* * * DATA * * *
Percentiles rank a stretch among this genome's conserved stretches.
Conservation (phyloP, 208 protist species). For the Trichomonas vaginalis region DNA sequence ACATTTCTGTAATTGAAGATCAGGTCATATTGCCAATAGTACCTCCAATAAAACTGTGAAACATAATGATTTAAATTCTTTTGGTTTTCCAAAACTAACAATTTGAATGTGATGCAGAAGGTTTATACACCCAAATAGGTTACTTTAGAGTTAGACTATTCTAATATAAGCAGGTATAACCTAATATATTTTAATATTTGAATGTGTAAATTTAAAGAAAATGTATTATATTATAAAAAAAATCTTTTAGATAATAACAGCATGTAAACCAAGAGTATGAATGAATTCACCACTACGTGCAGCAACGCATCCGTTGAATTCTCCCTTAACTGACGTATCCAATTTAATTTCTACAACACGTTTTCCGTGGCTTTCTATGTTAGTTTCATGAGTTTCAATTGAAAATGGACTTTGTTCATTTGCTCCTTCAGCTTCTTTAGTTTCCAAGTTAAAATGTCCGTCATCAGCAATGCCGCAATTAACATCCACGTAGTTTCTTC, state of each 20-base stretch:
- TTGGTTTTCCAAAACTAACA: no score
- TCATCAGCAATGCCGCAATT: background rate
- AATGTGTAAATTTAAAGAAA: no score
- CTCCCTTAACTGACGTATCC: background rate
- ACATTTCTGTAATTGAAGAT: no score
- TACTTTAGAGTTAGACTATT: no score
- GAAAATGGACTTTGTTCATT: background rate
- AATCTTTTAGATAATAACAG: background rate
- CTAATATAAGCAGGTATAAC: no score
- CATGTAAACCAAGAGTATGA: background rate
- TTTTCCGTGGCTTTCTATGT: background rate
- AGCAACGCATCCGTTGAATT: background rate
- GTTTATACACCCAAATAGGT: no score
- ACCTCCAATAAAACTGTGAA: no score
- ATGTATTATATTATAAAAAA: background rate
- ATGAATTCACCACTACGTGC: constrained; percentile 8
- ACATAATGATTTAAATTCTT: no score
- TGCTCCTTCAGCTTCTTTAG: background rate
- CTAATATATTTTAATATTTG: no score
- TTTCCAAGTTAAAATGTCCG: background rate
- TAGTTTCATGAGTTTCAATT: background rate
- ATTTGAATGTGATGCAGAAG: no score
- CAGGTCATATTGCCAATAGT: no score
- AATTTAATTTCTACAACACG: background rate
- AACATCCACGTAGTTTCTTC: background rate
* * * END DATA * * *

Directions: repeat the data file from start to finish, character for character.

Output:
Percentiles rank a stretch among this genome's conserved stretches.
Conservation (phyloP, 208 protist species). For the Trichomonas vaginalis region DNA sequence ACATTTCTGTAATTGAAGATCAGGTCATATTGCCAATAGTACCTCCAATAAAACTGTGAAACATAATGATTTAAATTCTTTTGGTTTTCCAAAACTAACAATTTGAATGTGATGCAGAAGGTTTATACACCCAAATAGGTTACTTTAGAGTTAGACTATTCTAATATAAGCAGGTATAACCTAATATATTTTAATATTTGAATGTGTAAATTTAAAGAAAATGTATTATATTATAAAAAAAATCTTTTAGATAATAACAGCATGTAAACCAAGAGTATGAATGAATTCACCACTACGTGCAGCAACGCATCCGTTGAATTCTCCCTTAACTGACGTATCCAATTTAATTTCTACAACACGTTTTCCGTGGCTTTCTATGTTAGTTTCATGAGTTTCAATTGAAAATGGACTTTGTTCATTTGCTCCTTCAGCTTCTTTAGTTTCCAAGTTAAAATGTCCGTCATCAGCAATGCCGCAATTAACATCCACGTAGTTTCTTC, state of each 20-base stretch:
- TTGGTTTTCCAAAACTAACA: no score
- TCATCAGCAATGCCGCAATT: background rate
- AATGTGTAAATTTAAAGAAA: no score
- CTCCCTTAACTGACGTATCC: background rate
- ACATTTCTGTAATTGAAGAT: no score
- TACTTTAGAGTTAGACTATT: no score
- GAAAATGGACTTTGTTCATT: background rate
- AATCTTTTAGATAATAACAG: background rate
- CTAATATAAGCAGGTATAAC: no score
- CATGTAAACCAAGAGTATGA: background rate
- TTTTCCGTGGCTTTCTATGT: background rate
- AGCAACGCATCCGTTGAATT: background rate
- GTTTATACACCCAAATAGGT: no score
- ACCTCCAATAAAACTGTGAA: no score
- ATGTATTATATTATAAAAAA: background rate
- ATGAATTCACCACTACGTGC: constrained; percentile 8
- ACATAATGATTTAAATTCTT: no score
- TGCTCCTTCAGCTTCTTTAG: background rate
- CTAATATATTTTAATATTTG: no score
- TTTCCAAGTTAAAATGTCCG: background rate
- TAGTTTCATGAGTTTCAATT: background rate
- ATTTGAATGTGATGCAGAAG: no score
- CAGGTCATATTGCCAATAGT: no score
- AATTTAATTTCTACAACACG: background rate
- AACATCCACGTAGTTTCTTC: background rate